by Don Dunkley
I've been framing custom homes for more than 25 years, and
I've learned that a well-planned layout is the key to an
efficient job. Errors are bound to occur: Clients are
unpredictable, general contractors can forget to relay
important details, framers are always in a hurry, and plans are
often inconsistent. A job hindered by mistakes and changes goes
slow, costs money, and becomes discouraging for everyone
involved. But with a little planning and a well-detailed
layout, I can often avoid these problems by following these
RULE 1:Study the
Plans I don't just roll up to a site, pull out a
crisp set of unread plans, and pound away. Before I get to the
site, I thoroughly review the plans and mentally put the frame
together. I study the roof frame first to determine my stud
heights. I check the interior ceiling elevations, looking for
any balloon frames and rake walls. I find all the beams that
need to be installed. I study the elevations, looking for any
conflicts. Failing to check for design errors at this stage is
an invitation to a framing disaster.
quality.Layout is always a challenge,
and the quality of the plans plays a big part. Due to the high
cost of hiring professional architects, builders can often get
saddled with inadequate residential plans drawn by poorly
trained building designers. Some of the designers I work with
do excellent work, but many provide plans without specification
sheets, with scant section views, and with inconsistent
dimensions. The general contractor and the framing contractor
usually wind up spending hours together making these half-baked
plans work. I recommend the good designers whenever possible.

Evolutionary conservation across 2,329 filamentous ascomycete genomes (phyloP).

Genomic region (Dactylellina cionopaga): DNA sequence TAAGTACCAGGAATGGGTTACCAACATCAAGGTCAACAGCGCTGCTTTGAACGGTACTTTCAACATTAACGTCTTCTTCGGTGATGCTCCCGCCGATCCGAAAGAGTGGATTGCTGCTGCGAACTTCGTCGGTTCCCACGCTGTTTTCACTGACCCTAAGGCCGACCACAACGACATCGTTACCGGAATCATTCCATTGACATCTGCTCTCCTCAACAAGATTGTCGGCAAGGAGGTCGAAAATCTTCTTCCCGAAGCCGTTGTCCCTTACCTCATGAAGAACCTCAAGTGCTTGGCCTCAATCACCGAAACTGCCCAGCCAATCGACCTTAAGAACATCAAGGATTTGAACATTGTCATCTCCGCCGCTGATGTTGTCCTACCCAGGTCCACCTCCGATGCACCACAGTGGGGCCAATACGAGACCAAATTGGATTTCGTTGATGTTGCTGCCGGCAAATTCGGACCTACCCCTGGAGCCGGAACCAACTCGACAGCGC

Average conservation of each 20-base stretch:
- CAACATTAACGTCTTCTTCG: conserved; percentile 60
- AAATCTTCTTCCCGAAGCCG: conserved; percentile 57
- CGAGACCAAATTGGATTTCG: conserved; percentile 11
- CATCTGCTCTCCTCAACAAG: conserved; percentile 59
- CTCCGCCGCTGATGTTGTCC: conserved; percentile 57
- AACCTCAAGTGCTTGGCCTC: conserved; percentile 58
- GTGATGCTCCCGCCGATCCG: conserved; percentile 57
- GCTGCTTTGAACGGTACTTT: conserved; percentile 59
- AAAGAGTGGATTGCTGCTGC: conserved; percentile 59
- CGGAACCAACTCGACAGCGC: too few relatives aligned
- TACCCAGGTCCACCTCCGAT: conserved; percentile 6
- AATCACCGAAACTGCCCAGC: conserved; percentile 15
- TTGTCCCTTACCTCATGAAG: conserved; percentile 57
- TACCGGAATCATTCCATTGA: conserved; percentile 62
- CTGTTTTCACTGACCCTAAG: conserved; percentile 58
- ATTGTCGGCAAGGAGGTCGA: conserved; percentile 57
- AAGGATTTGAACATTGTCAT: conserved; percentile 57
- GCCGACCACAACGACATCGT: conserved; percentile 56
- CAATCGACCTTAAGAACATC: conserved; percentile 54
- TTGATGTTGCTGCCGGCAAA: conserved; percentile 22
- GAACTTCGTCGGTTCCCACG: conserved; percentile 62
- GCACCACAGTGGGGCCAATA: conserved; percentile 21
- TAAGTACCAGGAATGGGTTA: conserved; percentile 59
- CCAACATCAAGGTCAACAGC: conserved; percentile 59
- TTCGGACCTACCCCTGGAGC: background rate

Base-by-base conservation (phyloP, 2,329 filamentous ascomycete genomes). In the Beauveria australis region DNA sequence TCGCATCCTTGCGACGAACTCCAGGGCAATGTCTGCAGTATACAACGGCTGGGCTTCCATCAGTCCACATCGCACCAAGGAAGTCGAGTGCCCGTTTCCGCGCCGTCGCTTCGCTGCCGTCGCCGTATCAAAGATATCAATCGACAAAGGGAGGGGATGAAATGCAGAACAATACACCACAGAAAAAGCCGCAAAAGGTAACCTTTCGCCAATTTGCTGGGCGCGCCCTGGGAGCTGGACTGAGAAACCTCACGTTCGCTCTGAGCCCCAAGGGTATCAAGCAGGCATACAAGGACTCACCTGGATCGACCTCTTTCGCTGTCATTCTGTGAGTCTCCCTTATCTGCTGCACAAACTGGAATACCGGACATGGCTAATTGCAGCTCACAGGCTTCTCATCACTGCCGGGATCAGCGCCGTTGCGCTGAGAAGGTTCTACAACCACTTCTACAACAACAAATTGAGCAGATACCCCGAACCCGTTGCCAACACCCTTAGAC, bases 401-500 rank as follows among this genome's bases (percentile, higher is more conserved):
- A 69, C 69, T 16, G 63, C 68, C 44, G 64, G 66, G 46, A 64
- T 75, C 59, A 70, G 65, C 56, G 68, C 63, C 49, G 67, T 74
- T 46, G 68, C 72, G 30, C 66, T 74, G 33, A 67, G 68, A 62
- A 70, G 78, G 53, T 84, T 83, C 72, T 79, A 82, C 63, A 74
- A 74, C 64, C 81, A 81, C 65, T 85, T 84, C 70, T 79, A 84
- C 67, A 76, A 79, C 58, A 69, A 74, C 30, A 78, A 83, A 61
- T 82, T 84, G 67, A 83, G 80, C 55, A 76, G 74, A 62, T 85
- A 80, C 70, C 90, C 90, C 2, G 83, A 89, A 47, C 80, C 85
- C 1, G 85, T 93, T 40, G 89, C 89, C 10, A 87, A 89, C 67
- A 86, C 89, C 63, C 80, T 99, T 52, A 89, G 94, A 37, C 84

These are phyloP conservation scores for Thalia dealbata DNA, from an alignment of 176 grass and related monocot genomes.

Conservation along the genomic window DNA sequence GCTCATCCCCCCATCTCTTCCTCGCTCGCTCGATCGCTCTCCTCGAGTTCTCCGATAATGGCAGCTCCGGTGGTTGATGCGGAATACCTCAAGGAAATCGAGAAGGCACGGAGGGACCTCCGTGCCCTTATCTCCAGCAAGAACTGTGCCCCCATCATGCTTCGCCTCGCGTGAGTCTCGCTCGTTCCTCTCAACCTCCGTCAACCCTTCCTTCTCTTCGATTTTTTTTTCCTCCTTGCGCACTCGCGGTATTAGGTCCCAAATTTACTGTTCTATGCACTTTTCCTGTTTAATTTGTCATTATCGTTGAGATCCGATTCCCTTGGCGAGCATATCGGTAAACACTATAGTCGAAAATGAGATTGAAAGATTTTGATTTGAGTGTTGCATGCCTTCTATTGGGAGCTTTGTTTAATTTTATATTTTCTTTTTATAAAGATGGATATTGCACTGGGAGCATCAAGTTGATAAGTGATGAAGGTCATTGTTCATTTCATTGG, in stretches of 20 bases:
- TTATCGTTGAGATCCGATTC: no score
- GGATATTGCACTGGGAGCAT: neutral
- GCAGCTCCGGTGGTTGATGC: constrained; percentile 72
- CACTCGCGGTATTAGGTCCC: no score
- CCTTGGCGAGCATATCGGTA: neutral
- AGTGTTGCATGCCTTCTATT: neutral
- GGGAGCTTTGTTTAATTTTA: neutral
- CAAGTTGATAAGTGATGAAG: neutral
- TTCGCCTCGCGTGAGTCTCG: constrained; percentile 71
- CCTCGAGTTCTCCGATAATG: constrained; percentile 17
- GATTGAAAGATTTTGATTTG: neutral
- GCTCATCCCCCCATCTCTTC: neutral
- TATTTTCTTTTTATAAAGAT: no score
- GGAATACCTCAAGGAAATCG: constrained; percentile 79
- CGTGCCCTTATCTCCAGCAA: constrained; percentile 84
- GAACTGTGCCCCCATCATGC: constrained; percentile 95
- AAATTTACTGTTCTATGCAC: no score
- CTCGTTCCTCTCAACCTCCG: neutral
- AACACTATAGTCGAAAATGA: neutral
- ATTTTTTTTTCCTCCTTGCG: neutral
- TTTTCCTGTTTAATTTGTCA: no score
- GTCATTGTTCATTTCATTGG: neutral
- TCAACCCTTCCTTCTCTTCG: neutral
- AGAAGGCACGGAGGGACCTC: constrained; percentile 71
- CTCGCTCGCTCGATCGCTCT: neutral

But if my clients opt for someone else, I won't hesitate to
tack on extra money at the bid stage for working with crummy
Once I have a basic understanding of how the
frame will go together, I examine other critical details,
including windows, interior trim, exterior finish, and
structural requirements. As I gather the information I need, I
write it directly on the layout pages of a set of job-site
plans. And because the job site wreaks havoc on plans, I mark
up an additional set of plans to keep at the office for future
reference. Armed with a freshly marked set of plans, with no
questions left unanswered, I'm ready to snap some lines.
A slab or subfloor is almost never perfectly square,
so the first thing I do is establish a set of square reference
lines (see ). Using a couple of 100-foot tapes and a
calculator, stretch two dry lines along the edges of a corner
of the deck, set back twice the width of the future wall
plates. I look for an outside corner where the two longest
walls meet so the diagonal will be at least 30 feet. If the
perimeter of the deck is too chopped up, I square the lines off
a long interior wall.
Plug the length dimensions into a Construction
Master and calculate the diagonal, then adjust the lines until
the measured diagonal matches. Now find out how far out of
whack the deck is by measuring from the edge of the deck to the
dry lines. If needed, move the lines so the bottom wall plate
will hang out over the edge of the deck a little, being careful
to keep the lines square in relation to each other. When the
lines are where you want them, measure toward the edge of the
deck the width of the wall plates and make a set of marks, then
snap the lines. You can now use this set of square base lines
to pull all of the other dimensions.
Exterior dimensions. After my base line is set
up, I snap out the exterior walls. The important thing here is
to make the exterior dimensions match those on the plans as
closely as possible. This is especially important on a house
with roof trusses, because the truss manufacturer is building